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Squire Petrick’s Lady
by [?]

(From A Group of Noble Dames)

Folk who are at all acquainted with the traditions of Stapleford Park will not need to be told that in the middle of the last century it was owned by that trump of mortgagees, Timothy Petrick, whose skill in gaining possession of fair estates by granting sums of money on their title-deeds has seldom if ever been equaled in our part of England. Timothy was a lawyer by profession, and agent to several noblemen, by which means his special line of business became opened to him by a sort of revelation. It is said that a relative of his, a very deep thinker, who afterwards had the misfortune to be transported for life for mistaken notions on the signing of a will, taught him considerable legal lore, which he creditably resolved never to throw away for the benefit of other people, but to reserve it entirely for his own.

However, I have nothing in particular to say about his early and active days, but rather of the time when, an old man, he had become the owner of vast estates by the means I have signified—among them the great manor of Stapleford, on which he lived, in the splendid old mansion now pulled down; likewise estates at Marlott, estates near Sherton Abbas, nearly all the borough of Millpool, and many properties near Ivell. Indeed, I can’t call to mind half his landed possessions, and I don’t know that it matters much at this time of day, seeing that he’s been dead and gone many years. It is said that when he bought an estate he would not decide to pay the price till he had walked over every single acre with his own two feet, and prodded the soil at every point with his own spud, to test its quality, which, if we regard the extent of his properties, must have been a stiff business for him.

At the time I am speaking of he was a man over eighty, and his son was dead; but he had two grandsons, the eldest of whom, his namesake, was married, and was shortly expecting issue. Just then the grandfather was taken ill, for death, as it seemed, considering his age. By his will the old man had created an entail (as I believe the lawyers call it), devising the whole of the estates to his elder grandson and his issue male, failing which, to his younger grandson and his issue male, failing which, to remoter relatives, who need not be mentioned now.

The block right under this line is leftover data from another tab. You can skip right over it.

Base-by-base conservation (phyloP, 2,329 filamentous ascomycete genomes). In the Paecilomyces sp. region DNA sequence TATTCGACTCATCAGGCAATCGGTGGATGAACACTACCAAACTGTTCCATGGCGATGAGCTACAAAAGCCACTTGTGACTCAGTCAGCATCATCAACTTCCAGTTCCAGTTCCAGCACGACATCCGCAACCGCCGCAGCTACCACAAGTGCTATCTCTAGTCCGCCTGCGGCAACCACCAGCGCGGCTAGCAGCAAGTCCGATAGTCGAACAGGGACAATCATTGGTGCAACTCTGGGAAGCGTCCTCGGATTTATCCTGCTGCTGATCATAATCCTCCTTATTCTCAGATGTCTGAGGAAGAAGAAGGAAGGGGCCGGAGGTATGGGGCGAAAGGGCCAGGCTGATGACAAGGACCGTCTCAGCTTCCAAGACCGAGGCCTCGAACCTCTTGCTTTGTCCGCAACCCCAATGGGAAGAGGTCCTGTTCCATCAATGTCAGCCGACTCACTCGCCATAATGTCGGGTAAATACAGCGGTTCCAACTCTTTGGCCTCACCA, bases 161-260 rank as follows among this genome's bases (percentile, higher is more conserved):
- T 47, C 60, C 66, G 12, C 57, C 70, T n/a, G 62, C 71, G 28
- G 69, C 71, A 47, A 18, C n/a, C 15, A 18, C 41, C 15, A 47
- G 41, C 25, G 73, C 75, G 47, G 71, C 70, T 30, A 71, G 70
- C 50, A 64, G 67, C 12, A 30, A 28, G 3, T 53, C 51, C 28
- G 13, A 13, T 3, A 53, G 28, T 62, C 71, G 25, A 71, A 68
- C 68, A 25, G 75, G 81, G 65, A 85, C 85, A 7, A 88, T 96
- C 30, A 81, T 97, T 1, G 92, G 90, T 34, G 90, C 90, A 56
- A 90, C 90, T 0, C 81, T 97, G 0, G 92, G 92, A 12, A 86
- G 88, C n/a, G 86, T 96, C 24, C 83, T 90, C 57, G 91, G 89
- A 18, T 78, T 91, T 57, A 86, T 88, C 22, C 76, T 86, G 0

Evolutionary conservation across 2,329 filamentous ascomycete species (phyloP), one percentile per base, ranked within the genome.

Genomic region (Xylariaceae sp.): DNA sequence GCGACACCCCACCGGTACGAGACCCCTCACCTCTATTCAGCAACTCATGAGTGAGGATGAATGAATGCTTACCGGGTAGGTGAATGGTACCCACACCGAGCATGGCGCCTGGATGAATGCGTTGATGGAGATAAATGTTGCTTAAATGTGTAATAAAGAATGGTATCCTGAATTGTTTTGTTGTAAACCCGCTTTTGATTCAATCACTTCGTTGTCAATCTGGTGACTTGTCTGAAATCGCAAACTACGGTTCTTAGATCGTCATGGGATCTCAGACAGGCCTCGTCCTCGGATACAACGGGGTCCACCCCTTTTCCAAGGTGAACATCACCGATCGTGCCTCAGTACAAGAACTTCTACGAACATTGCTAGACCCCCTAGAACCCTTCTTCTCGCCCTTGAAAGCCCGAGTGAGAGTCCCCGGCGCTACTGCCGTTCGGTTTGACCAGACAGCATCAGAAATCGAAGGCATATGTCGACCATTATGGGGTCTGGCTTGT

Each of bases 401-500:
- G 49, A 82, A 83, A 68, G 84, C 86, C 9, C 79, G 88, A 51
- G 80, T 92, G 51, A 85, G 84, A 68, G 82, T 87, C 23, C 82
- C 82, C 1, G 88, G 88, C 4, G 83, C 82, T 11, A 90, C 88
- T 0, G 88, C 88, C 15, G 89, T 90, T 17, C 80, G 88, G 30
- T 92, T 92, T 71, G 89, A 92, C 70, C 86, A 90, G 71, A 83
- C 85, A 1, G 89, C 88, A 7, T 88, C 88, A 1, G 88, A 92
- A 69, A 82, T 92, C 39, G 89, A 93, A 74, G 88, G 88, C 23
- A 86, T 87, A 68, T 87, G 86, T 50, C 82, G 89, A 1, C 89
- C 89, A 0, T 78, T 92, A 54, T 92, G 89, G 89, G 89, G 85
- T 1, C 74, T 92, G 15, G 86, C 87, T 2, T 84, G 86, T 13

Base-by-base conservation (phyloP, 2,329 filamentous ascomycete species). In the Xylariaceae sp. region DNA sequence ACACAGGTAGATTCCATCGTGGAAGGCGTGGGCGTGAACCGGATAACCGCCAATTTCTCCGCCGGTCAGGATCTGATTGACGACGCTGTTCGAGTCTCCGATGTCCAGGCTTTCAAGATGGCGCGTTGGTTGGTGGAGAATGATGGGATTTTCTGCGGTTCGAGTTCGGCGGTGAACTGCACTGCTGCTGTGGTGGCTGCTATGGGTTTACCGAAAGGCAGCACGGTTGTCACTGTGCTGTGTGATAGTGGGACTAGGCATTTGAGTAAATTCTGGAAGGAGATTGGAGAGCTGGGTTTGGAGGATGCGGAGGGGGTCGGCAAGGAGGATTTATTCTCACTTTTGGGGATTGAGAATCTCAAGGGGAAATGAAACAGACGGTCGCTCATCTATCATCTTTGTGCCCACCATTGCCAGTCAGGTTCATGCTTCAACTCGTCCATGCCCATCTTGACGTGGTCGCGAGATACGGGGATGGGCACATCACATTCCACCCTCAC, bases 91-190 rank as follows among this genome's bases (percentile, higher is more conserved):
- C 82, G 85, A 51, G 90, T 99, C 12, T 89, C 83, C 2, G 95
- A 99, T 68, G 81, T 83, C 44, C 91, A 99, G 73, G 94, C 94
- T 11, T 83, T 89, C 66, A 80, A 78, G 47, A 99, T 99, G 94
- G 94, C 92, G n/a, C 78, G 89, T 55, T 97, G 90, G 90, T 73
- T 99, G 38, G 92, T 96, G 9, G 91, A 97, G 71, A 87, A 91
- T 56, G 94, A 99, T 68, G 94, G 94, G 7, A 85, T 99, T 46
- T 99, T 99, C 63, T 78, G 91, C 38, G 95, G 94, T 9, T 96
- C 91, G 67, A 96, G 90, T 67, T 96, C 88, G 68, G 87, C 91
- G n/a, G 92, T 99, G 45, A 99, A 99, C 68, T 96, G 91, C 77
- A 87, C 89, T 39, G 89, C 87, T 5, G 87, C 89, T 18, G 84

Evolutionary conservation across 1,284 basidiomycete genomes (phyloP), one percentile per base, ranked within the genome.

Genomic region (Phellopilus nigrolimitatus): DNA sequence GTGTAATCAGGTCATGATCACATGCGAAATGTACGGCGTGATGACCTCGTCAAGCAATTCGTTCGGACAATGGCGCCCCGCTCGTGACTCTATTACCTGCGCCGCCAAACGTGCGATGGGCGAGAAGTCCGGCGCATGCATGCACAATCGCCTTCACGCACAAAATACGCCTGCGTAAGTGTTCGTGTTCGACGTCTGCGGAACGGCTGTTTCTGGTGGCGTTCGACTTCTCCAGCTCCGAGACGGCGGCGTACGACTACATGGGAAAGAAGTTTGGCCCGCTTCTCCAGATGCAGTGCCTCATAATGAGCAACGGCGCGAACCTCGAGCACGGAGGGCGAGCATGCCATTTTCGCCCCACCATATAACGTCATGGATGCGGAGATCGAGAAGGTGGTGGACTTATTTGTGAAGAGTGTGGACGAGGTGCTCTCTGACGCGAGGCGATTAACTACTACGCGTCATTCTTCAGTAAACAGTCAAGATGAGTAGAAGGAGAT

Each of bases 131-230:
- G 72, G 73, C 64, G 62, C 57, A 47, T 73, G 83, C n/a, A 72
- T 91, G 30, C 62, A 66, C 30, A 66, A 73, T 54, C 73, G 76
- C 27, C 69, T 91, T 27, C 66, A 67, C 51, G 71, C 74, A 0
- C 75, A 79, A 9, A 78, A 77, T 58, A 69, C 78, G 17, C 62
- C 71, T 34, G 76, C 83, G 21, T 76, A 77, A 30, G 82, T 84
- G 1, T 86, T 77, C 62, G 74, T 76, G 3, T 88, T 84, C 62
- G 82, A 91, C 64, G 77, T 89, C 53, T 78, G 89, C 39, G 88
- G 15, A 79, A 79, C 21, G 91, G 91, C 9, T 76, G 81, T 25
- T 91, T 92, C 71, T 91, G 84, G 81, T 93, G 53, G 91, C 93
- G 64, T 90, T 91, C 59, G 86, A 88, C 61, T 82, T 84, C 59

While old Timothy Petrick was lying ill, his elder grandson’s wife, Annetta, gave birth to her expected child, who, as fortune would have it, was a son. Timothy, her husband, though sprung of a scheming family, was no great schemer himself; he was the single one of the Petricks then living whose heart had ever been greatly moved by sentiments which did not run in the groove of ambition; and on this account he had not married well, as the saying is, his wife having been the daughter of a family of no better beginnings than his own; that is to say, her father was a country townsman of the professional class. But she was a very pretty woman, by all accounts, and her husband had seen, courted, and married her in a high tide of infatuation, after a very short acquaintance, and with very little knowledge of her heart’s history. He had never found reason to regret his choice as yet, and his anxiety for her recovery was great.